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Individual- and Community-Level Determinants of Antenatal HIV Testing in Zimbabwe
Authors: Martin Marufu Gazimbi, and Monica Akinyi Magadi
Source: Journal of Biosocial Science, Published online, page 1-22; DOI: 10.1017/S002193201800007X
Topic(s): Antenatal care
HIV testing
Maternal health
Country: Africa
  Zimbabwe
Published: MAR 2018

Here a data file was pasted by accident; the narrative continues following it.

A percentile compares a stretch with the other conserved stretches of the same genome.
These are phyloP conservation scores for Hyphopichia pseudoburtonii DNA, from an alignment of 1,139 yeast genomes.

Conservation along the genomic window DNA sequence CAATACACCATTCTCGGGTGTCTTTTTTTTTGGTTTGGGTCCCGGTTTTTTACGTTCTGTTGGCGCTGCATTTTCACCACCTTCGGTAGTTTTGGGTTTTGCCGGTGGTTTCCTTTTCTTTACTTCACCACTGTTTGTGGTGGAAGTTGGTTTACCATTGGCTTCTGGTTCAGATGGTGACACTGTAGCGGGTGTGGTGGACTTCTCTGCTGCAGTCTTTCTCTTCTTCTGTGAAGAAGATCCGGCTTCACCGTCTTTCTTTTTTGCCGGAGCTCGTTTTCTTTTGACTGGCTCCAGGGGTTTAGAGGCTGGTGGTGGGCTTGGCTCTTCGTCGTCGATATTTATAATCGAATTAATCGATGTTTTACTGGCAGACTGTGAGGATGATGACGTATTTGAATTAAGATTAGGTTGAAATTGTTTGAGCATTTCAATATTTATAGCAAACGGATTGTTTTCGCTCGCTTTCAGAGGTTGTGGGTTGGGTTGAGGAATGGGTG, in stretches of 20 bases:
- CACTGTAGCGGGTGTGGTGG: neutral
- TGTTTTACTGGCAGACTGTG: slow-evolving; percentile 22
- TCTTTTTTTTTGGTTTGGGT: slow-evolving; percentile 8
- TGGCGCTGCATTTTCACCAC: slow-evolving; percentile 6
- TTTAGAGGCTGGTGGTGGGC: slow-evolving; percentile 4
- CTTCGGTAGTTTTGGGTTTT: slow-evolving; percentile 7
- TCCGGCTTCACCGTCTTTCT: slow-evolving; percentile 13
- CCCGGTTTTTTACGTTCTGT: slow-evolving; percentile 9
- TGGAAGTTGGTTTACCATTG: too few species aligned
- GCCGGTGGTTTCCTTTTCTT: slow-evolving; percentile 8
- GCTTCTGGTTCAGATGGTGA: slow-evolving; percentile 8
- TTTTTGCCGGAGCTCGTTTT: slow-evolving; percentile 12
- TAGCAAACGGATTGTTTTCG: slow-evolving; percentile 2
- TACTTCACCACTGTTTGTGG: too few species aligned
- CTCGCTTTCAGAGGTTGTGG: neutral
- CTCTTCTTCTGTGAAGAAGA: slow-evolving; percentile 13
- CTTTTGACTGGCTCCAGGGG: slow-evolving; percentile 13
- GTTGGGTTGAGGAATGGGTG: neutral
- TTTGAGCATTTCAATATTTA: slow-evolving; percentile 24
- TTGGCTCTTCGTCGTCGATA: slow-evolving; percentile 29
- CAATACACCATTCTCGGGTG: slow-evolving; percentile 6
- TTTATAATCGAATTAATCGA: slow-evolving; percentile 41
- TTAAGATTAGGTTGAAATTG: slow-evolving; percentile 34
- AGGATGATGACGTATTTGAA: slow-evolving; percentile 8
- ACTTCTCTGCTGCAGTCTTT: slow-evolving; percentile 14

Abstract: This study contributes to the dialogue on the prevention of mother-to-child HIV transmission (PMTCT) through the use of HIV and antenatal care (ANC) integrated services. The determinants of antenatal HIV testing in Zimbabwe were explored. Multilevel logistic regression models were applied to data for 8471 women from 406 clusters who gave birth in the 5 years preceding Zimbabwe Demographic and Health Surveys conducted in 2005/6 and 2010/11. The uptake of antenatal HIV testing was found to be determined by a wide range of individual-level factors relating to women’s economic and demographic status, as well as HIV-related factors, including HIV awareness and stigma within the community. Important individual-level enabling and perceived need factors included high socioeconomic status, not having observed HIV-related stigma and knowledge of HIV status (based on a previous HIV test), such that these groups of individuals had a significantly higher likelihood of being tested for HIV during pregnancy than their counterparts of lower socioeconomic status, and who had observed HIV-related stigma or did not know their HIV status. The results further revealed that community HIV awareness is important for improving antenatal HIV testing, while stigma is associated with reduced testing uptake. Most contextual community-level factors were not found to have much effect on the uptake of antenatal HIV testing. Therefore, policies should focus on individual-level predisposing and enabling factors to improve the uptake of antenatal HIV testing in Zimbabwe.